So I created this web site because I had much difficulty and I was spending many hours putting together analysis tables of what to buy when and researching and trying to find the best stocks, funds, CEFs, ETFs, and so on to buy next. Just when I got a table all set, prices and dividends changed and I had to manually update everything, it was very time intensive just trying to track 50 stock symbols. I figured there must be other people out there who have the same dilemma. It seems that investor appetite is increasing quickly for higher risk and higher return items such as junk bonds, and there is a flight to dividend paying stocks. If only they knew about all the great high yield options out there! I certainly didn't, and I am very glad to have this resource available to me. I am also very pleased to offer it to you at your own risk.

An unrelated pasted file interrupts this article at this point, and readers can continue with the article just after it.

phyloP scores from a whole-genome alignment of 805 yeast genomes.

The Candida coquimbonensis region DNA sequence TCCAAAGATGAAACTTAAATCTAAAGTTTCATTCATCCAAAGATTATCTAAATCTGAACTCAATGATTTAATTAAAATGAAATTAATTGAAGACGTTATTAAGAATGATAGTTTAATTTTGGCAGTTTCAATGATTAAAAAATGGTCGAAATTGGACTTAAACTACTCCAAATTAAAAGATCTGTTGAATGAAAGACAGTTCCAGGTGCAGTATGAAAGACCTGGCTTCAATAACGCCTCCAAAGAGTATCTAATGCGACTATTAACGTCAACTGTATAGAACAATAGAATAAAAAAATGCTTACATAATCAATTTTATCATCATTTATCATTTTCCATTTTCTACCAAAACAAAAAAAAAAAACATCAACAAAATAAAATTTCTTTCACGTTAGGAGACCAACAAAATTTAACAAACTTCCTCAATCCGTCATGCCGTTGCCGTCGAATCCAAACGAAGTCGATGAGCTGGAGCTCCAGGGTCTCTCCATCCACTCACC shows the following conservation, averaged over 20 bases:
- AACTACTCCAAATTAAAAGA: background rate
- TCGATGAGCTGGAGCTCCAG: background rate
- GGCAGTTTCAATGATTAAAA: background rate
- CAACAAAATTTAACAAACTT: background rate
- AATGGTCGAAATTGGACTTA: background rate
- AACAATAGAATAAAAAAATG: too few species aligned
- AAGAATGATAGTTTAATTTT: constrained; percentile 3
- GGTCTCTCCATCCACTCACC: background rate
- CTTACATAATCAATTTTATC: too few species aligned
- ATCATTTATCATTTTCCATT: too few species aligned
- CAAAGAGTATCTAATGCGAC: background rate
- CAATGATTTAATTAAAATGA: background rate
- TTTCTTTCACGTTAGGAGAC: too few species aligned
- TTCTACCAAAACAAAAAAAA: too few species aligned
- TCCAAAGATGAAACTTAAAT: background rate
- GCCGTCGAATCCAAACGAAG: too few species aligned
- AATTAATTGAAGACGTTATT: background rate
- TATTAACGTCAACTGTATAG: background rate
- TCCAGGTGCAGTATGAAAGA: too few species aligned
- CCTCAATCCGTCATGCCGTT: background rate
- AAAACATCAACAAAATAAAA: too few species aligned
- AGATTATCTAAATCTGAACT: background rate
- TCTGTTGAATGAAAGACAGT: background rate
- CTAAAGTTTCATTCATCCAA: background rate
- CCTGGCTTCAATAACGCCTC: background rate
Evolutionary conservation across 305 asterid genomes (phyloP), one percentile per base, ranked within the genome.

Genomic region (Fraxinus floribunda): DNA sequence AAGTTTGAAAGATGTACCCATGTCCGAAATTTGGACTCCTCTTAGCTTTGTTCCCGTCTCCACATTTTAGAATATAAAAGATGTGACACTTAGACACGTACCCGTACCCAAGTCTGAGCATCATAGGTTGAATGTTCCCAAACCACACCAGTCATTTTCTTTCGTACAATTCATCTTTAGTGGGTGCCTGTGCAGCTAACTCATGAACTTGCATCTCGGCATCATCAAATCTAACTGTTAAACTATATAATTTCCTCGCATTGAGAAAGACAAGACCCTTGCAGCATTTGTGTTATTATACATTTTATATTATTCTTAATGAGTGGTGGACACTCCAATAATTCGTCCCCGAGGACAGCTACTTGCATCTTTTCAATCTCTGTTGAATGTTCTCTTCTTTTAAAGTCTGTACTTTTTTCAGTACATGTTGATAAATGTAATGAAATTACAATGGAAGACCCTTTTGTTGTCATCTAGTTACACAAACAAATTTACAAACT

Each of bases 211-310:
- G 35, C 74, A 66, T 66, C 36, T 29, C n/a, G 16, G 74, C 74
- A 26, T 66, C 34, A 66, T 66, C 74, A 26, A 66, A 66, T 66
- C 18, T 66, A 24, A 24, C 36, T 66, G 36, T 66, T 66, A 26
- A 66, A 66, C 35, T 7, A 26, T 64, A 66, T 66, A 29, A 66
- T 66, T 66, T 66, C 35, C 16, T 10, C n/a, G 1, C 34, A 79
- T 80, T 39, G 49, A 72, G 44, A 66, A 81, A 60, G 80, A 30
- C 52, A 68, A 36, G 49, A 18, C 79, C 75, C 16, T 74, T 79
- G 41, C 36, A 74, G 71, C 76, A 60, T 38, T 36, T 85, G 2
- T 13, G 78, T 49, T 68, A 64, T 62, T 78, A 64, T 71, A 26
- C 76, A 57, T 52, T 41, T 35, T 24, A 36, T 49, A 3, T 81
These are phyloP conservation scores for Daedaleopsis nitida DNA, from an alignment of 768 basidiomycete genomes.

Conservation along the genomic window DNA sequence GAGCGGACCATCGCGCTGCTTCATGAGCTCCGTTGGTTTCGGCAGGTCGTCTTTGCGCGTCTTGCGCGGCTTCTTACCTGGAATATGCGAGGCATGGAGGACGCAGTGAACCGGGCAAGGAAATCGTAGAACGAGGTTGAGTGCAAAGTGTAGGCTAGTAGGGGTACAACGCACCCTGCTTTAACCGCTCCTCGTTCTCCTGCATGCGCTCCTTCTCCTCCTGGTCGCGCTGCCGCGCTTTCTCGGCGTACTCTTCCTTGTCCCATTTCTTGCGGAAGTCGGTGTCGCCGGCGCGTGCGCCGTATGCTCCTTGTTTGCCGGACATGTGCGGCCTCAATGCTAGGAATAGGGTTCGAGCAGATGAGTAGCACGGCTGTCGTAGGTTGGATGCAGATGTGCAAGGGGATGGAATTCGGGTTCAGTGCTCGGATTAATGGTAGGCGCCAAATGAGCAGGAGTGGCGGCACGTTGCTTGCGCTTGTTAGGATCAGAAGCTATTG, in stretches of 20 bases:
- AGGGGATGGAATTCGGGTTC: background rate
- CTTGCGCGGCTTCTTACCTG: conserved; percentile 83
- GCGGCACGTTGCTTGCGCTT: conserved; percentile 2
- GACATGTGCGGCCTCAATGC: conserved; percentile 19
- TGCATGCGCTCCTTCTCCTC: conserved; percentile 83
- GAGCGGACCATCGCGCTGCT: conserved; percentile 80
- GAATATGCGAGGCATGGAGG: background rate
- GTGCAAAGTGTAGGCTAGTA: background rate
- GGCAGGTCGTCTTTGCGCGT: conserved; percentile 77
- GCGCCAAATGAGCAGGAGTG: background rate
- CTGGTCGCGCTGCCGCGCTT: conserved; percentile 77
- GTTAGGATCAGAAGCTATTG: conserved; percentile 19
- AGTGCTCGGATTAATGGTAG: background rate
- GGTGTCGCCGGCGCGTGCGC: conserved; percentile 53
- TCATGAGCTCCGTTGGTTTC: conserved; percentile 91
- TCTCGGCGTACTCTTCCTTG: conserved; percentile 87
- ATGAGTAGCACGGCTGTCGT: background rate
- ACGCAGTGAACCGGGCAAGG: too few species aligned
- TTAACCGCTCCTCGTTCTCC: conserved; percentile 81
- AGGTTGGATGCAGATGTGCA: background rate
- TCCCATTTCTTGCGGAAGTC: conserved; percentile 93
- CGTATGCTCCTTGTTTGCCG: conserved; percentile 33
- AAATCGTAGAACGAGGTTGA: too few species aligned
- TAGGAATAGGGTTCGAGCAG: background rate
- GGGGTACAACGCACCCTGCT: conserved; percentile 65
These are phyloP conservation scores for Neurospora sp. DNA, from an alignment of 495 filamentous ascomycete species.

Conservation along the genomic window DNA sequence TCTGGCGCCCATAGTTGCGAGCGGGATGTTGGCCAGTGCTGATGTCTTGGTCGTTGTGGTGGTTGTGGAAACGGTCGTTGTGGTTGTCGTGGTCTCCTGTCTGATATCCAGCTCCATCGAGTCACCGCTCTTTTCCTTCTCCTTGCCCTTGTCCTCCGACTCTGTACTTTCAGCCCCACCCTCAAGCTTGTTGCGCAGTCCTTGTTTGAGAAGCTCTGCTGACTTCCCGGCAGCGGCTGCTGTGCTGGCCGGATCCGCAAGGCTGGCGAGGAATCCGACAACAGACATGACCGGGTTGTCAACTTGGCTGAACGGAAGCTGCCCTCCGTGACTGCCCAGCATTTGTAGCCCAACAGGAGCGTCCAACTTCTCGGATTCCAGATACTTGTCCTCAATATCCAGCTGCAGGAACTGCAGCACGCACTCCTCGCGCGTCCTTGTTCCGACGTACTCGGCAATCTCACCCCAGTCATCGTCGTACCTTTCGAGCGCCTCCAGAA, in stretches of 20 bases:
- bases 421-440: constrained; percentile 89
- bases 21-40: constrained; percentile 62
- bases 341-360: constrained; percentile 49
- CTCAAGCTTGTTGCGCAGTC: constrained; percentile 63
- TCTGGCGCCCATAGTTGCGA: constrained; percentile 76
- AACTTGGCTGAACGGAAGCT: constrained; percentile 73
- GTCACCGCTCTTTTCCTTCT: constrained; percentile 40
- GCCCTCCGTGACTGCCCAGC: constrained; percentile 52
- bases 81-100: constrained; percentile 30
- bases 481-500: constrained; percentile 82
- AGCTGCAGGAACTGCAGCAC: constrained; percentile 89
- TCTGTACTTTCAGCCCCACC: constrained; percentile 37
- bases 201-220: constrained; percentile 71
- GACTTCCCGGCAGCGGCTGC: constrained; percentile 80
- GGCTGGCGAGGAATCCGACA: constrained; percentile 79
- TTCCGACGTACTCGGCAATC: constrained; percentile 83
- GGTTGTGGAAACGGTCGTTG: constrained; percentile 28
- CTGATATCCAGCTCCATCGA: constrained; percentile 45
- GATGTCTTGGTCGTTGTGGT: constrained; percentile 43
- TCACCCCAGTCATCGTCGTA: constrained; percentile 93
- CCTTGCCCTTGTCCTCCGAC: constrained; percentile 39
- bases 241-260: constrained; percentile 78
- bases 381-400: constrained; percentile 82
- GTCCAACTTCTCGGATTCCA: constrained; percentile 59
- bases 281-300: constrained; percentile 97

I am not recommending or endorsing any given stock, fund, investment strategy, or anything else. I am merely providing a picture of my own personal investment strategy and providing you with the tools to access the data I use the same way I do. I am not recommending you track with my strategy, nor am I recommending that you buy, sell, short, or otherwise trade any securities at all. This is informational only, use or don't use it at your own risk, and no advice of any kind is provided or implied at all.

If you have any good suggestions for stock symbols to add please contact me and let me know. Please remember the focus is monthly high yield payers. If you have any questions please ask away but note that I will not guarantee a response. Use this Contact Form